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Editorial |

Women's Health A Call for Papers

Catherine D. DeAngelis, MD, MPH; Margaret A. Winker, MD
JAMA. 2000;283(20):2714. doi:10.1001/jama.283.20.2714.
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During the 1960s, women began to express their desire for more gender balance in health care.1 However, it was not until the 1990s that the special health care needs of women began to be addressed.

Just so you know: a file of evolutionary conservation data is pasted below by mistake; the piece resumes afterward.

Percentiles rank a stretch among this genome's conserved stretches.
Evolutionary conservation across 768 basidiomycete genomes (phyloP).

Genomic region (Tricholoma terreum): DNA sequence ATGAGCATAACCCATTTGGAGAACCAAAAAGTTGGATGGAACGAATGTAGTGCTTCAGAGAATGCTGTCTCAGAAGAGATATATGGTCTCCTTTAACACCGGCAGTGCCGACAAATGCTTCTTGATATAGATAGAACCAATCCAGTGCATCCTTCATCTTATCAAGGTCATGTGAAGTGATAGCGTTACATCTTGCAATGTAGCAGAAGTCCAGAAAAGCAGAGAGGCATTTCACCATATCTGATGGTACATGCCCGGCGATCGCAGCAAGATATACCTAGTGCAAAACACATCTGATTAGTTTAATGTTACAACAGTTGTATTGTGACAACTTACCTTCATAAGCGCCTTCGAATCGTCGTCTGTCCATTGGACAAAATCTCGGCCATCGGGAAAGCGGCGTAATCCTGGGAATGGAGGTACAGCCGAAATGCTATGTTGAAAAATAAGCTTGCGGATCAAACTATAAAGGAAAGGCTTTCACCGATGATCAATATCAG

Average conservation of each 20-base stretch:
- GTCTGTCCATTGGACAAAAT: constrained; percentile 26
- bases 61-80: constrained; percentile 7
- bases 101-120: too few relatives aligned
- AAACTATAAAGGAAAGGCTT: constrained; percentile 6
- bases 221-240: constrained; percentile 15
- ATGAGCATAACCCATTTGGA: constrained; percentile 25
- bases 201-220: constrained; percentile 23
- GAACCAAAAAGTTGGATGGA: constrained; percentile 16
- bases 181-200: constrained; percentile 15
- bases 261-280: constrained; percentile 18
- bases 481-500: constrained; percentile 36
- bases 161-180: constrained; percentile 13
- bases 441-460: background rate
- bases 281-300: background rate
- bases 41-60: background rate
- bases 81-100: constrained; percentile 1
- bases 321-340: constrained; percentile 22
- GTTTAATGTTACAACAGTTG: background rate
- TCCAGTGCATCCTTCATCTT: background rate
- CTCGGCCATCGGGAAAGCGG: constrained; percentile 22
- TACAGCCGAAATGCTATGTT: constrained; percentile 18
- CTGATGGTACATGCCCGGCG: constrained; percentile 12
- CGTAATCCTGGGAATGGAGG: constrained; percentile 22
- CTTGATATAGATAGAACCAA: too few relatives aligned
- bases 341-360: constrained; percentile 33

In the last decade of the 20th century, a number of significant strides were made to enhance the health of women. These include (1) the establishment of the Office of Research on Women's Health at the National Institutes of Health,2 then under the directorship of Bernadine Healy, MD3; (2) an increase in the number and percentage of female physicians4 (in 1998 they numbered 177,030, which is 23% of the total) who generally practice in a manner more acceptable to women5; (3) the publication of the Journal of Women's Health,6 and a substantial increase in the number of articles on women's health published in other journals; and (4) a national conference to consider the possible creation of a medical specialty in women's health.7

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